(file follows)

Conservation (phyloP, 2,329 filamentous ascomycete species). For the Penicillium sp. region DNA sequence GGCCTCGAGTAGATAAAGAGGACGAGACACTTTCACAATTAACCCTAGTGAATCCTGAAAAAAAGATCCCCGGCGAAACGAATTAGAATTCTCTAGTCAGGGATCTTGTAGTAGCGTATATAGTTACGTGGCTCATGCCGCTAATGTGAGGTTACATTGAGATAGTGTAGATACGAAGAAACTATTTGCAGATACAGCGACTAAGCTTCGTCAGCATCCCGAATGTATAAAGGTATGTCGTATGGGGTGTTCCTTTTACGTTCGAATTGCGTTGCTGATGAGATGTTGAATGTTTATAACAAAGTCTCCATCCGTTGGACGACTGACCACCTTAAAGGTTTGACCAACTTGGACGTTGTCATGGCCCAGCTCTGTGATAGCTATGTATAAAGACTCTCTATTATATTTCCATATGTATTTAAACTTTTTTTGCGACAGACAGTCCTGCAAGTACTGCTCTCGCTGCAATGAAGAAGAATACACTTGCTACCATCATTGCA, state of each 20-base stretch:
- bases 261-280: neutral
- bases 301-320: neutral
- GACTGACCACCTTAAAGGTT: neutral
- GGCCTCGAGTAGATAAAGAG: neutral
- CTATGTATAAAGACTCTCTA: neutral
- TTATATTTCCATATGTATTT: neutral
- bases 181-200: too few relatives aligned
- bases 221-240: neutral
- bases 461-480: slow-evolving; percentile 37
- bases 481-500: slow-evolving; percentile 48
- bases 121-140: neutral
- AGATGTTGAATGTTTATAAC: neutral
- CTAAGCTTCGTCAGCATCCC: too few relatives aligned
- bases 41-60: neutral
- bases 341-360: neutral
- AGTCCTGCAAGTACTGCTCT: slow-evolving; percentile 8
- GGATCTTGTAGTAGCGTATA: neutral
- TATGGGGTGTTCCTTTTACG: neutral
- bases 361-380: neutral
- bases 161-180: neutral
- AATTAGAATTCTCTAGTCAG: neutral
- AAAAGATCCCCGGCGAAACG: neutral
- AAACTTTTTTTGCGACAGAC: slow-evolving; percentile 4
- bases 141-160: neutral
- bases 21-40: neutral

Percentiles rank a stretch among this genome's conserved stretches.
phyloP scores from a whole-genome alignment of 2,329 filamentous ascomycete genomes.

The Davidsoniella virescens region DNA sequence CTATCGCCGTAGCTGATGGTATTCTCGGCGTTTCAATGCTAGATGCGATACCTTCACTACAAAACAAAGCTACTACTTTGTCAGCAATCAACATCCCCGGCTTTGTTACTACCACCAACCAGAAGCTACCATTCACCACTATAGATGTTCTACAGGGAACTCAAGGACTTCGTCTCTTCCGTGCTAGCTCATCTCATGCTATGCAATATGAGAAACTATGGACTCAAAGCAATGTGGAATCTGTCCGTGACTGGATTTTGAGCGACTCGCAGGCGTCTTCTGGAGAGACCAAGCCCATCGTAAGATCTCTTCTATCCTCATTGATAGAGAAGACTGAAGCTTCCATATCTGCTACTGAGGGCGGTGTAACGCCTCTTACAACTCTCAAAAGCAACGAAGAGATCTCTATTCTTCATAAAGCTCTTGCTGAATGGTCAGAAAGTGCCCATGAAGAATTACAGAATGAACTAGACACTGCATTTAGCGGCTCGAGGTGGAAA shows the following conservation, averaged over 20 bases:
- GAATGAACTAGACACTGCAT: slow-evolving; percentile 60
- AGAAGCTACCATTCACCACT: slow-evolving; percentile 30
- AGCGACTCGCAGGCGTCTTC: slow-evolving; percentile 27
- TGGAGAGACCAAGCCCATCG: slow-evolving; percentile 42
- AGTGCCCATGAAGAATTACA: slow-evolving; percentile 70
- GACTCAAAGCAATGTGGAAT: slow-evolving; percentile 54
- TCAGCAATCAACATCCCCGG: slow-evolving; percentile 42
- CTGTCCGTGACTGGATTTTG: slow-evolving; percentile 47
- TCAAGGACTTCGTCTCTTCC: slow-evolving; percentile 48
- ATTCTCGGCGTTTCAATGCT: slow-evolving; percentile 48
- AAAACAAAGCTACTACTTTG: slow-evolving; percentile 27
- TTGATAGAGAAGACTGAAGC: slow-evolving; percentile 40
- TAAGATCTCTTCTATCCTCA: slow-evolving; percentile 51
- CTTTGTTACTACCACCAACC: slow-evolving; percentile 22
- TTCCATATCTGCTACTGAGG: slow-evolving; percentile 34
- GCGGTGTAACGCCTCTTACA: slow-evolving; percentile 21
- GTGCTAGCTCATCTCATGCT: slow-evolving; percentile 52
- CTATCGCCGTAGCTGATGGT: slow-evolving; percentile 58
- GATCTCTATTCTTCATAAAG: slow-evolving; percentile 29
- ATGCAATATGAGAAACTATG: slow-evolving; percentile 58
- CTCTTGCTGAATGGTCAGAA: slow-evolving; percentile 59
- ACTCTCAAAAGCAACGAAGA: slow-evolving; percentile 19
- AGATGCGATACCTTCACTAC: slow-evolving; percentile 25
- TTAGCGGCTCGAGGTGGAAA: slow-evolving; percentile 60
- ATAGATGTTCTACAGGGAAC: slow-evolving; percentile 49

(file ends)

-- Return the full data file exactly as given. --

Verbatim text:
Conservation (phyloP, 2,329 filamentous ascomycete species). For the Penicillium sp. region DNA sequence GGCCTCGAGTAGATAAAGAGGACGAGACACTTTCACAATTAACCCTAGTGAATCCTGAAAAAAAGATCCCCGGCGAAACGAATTAGAATTCTCTAGTCAGGGATCTTGTAGTAGCGTATATAGTTACGTGGCTCATGCCGCTAATGTGAGGTTACATTGAGATAGTGTAGATACGAAGAAACTATTTGCAGATACAGCGACTAAGCTTCGTCAGCATCCCGAATGTATAAAGGTATGTCGTATGGGGTGTTCCTTTTACGTTCGAATTGCGTTGCTGATGAGATGTTGAATGTTTATAACAAAGTCTCCATCCGTTGGACGACTGACCACCTTAAAGGTTTGACCAACTTGGACGTTGTCATGGCCCAGCTCTGTGATAGCTATGTATAAAGACTCTCTATTATATTTCCATATGTATTTAAACTTTTTTTGCGACAGACAGTCCTGCAAGTACTGCTCTCGCTGCAATGAAGAAGAATACACTTGCTACCATCATTGCA, state of each 20-base stretch:
- bases 261-280: neutral
- bases 301-320: neutral
- GACTGACCACCTTAAAGGTT: neutral
- GGCCTCGAGTAGATAAAGAG: neutral
- CTATGTATAAAGACTCTCTA: neutral
- TTATATTTCCATATGTATTT: neutral
- bases 181-200: too few relatives aligned
- bases 221-240: neutral
- bases 461-480: slow-evolving; percentile 37
- bases 481-500: slow-evolving; percentile 48
- bases 121-140: neutral
- AGATGTTGAATGTTTATAAC: neutral
- CTAAGCTTCGTCAGCATCCC: too few relatives aligned
- bases 41-60: neutral
- bases 341-360: neutral
- AGTCCTGCAAGTACTGCTCT: slow-evolving; percentile 8
- GGATCTTGTAGTAGCGTATA: neutral
- TATGGGGTGTTCCTTTTACG: neutral
- bases 361-380: neutral
- bases 161-180: neutral
- AATTAGAATTCTCTAGTCAG: neutral
- AAAAGATCCCCGGCGAAACG: neutral
- AAACTTTTTTTGCGACAGAC: slow-evolving; percentile 4
- bases 141-160: neutral
- bases 21-40: neutral

Percentiles rank a stretch among this genome's conserved stretches.
phyloP scores from a whole-genome alignment of 2,329 filamentous ascomycete genomes.

The Davidsoniella virescens region DNA sequence CTATCGCCGTAGCTGATGGTATTCTCGGCGTTTCAATGCTAGATGCGATACCTTCACTACAAAACAAAGCTACTACTTTGTCAGCAATCAACATCCCCGGCTTTGTTACTACCACCAACCAGAAGCTACCATTCACCACTATAGATGTTCTACAGGGAACTCAAGGACTTCGTCTCTTCCGTGCTAGCTCATCTCATGCTATGCAATATGAGAAACTATGGACTCAAAGCAATGTGGAATCTGTCCGTGACTGGATTTTGAGCGACTCGCAGGCGTCTTCTGGAGAGACCAAGCCCATCGTAAGATCTCTTCTATCCTCATTGATAGAGAAGACTGAAGCTTCCATATCTGCTACTGAGGGCGGTGTAACGCCTCTTACAACTCTCAAAAGCAACGAAGAGATCTCTATTCTTCATAAAGCTCTTGCTGAATGGTCAGAAAGTGCCCATGAAGAATTACAGAATGAACTAGACACTGCATTTAGCGGCTCGAGGTGGAAA shows the following conservation, averaged over 20 bases:
- GAATGAACTAGACACTGCAT: slow-evolving; percentile 60
- AGAAGCTACCATTCACCACT: slow-evolving; percentile 30
- AGCGACTCGCAGGCGTCTTC: slow-evolving; percentile 27
- TGGAGAGACCAAGCCCATCG: slow-evolving; percentile 42
- AGTGCCCATGAAGAATTACA: slow-evolving; percentile 70
- GACTCAAAGCAATGTGGAAT: slow-evolving; percentile 54
- TCAGCAATCAACATCCCCGG: slow-evolving; percentile 42
- CTGTCCGTGACTGGATTTTG: slow-evolving; percentile 47
- TCAAGGACTTCGTCTCTTCC: slow-evolving; percentile 48
- ATTCTCGGCGTTTCAATGCT: slow-evolving; percentile 48
- AAAACAAAGCTACTACTTTG: slow-evolving; percentile 27
- TTGATAGAGAAGACTGAAGC: slow-evolving; percentile 40
- TAAGATCTCTTCTATCCTCA: slow-evolving; percentile 51
- CTTTGTTACTACCACCAACC: slow-evolving; percentile 22
- TTCCATATCTGCTACTGAGG: slow-evolving; percentile 34
- GCGGTGTAACGCCTCTTACA: slow-evolving; percentile 21
- GTGCTAGCTCATCTCATGCT: slow-evolving; percentile 52
- CTATCGCCGTAGCTGATGGT: slow-evolving; percentile 58
- GATCTCTATTCTTCATAAAG: slow-evolving; percentile 29
- ATGCAATATGAGAAACTATG: slow-evolving; percentile 58
- CTCTTGCTGAATGGTCAGAA: slow-evolving; percentile 59
- ACTCTCAAAAGCAACGAAGA: slow-evolving; percentile 19
- AGATGCGATACCTTCACTAC: slow-evolving; percentile 25
- TTAGCGGCTCGAGGTGGAAA: slow-evolving; percentile 60
- ATAGATGTTCTACAGGGAAC: slow-evolving; percentile 49